Patrick Ewing is the most prominent athlete to come out of Georgetown University, a player for the ages that helped solidify the Hoyas, along with coach John Thompson, as a national powerhouse in the 1980s.Now Ewing is giving back to Thompson and Georgetown.Ewing and longtime agent David Falk are donating $3.3 million to the John R. Thompson Jr. Intercollegiate Athletics Facility, a $60 million, 144,000-square-foot building on Georgetown’s Washington, D.C., campus. It will house practice courts, training facilities, meeting rooms and offices. The facility will serve all 29 of the Hoyas’ scholarship sports.Georgetown is expected to break ground on the John R. Thompson Jr. Intercollegiate Athletics Facility this summer.“Coach Thompson was my coach, mentor and friend,” Ewing said in a release. “He guided me through a very formative period in my life and helped me prepare for success on and off the court. Giving back to the university in his honor is special.”Ewing and Thompson led Georgetown to the 1984 national title and reached the Final Four three times in four years. Falk, a prominent NBA agent who also represented Michael Jordan’s NBA career, once called Thompson “the most influential person in my life — other than my mother.”“This is a very special opportunity for me to honor a man I love and respect,” Falk said in a release. “To do it together with Patrick Ewing, who was a dominant figure in both John’s basketball program and in my career, makes it even more rewarding.”The donation amount of $3.3 million is an intentional callback to the No. 33 uniform Ewing made famous at Georgetown. In 2011, Falk, a Syracuse alumnus, pledged $15 million to his alma mater, helping to create the David B. Falk Center for Sports Management.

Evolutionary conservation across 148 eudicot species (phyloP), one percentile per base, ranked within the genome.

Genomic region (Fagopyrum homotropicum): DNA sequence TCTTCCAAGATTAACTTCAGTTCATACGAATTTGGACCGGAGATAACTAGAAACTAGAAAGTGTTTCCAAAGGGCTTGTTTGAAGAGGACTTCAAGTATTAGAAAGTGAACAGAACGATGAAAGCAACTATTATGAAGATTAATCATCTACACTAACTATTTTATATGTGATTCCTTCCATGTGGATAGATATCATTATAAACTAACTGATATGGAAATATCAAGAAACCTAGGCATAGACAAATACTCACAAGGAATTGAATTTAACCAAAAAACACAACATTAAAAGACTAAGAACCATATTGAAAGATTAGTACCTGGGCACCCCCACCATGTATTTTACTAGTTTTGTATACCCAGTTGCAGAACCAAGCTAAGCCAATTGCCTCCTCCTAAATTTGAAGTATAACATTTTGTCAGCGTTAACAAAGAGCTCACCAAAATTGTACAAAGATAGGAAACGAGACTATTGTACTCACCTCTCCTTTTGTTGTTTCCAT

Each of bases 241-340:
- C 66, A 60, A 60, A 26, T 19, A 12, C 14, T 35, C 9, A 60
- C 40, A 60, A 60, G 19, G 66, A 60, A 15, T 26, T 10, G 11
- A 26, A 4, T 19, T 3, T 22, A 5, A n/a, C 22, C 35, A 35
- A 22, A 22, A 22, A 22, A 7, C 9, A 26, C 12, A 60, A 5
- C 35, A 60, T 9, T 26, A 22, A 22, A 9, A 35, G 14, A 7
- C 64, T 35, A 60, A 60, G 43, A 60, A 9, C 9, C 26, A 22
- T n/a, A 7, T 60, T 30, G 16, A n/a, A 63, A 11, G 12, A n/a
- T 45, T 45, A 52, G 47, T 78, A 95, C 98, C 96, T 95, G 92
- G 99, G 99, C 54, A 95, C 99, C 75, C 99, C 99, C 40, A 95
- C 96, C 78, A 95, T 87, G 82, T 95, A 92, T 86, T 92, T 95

00:00 00:00 spaceplay / pause qunload | stop ffullscreenshift + ←→slower / faster ↑↓volume mmute ←→seek . seek to previous 12… 6 seek to 10%, 20% … 60% XColor SettingsAaAaAaAaTextBackgroundOpacity SettingsTextOpaqueSemi-TransparentBackgroundSemi-TransparentOpaqueTransparentFont SettingsSize||TypeSerif MonospaceSerifSans Serif MonospaceSans SerifCasualCursiveSmallCapsResetSave SettingsSAN DIEGO (KUSI) – The Plunge at Fit swimming pool at Belmont Park in Mission Beach is set to reopen on Independence Day after being closed to the public for five years, it was announced Wednesday.Representatives from real estate agency Pacifica Enterprises and a group of local leaders gathered Wednesday to mark the completion of a $12 million renovation and restoration project at the pool, which closed in 2014 due to safety issues and a lack of proper maintenance. To celebrate the pool’s impending reopening, nearly a dozen children dove into the 400,000-gallon pool during the ceremony.“The Plunge at Fit in Belmont Park is a beloved landmark for Mission Beach residents and the entire city of San Diego,” said San Diego Mayor Kevin Faulconer. “It has long been a place for children, families and neighbors to exercise and make memories together, and this restoration ensures that many more generations of San Diegans can enjoy that same experience.”The Plunge at Fit opened in 1925 as the Natatorium, a 60-by-175-foot saltwater pool at the Mission Beach Amusement Center. In 1940, the salt water was replaced with fresh water and the pool was dubbed Southern California’s largest indoor heated pool. Earlier this decade, the pool fell into disrepair, prompting Pacifica’s three-year restoration.Pacific Enterprises consulted with the city’s Historical Resources Board and the Save Our Heritage Organization to include historical touches in its redesign of the pool like replicas of its original archways and pool tiles. The Plunge also features floor-to-ceiling glass walls, a retractable roof and a dining deck attached to the pool’s renovated beach house.“The community of Mission Beach is very excited to finally see the Plunge re-open its doors again,” said Mission Beach Town Council President Matt Gardner. “Pacifica and Belmont Park have been great at keeping our community appraised of this project’s progress and evolution with visits and updates at our Mission Beach Town Council general meetings.”The pool will open for public use on the Fourth of July at noon and will remain open to the public daily from noon to 5 p.m. Residents can purchase day swim passes on-site at the pool’s north entrance. Day passes start at $15 for adults age 18-65 and $12 for residents under age 17 and over 65.Information about pool rates and rentals as well as photos of the redesigned pool and the original Natatorium can be found at plungesandiego.com.KUSI’s Dan Plante was in Mission Beach with the details. July 2, 2019 Dan Plante, Categories: Good Morning San Diego, Local San Diego News FacebookTwitter History Repeats Itself!!! In This Case, That’s A Good Thing. “The Plunge” Is Getting Ready For The “Grande Reopening” At Belmont Park In San Diego. First Opening Day-1925. Preview Tonight On KUSI. pic.twitter.com/wANEPUbtmh— Dan Plante (@DanPlanteKUSI) July 2, 2019 Updated: 4:07 PM Posted: July 2, 2019 Dan Plante Belmont Park’s Plunge Pool reopens after 5-year closure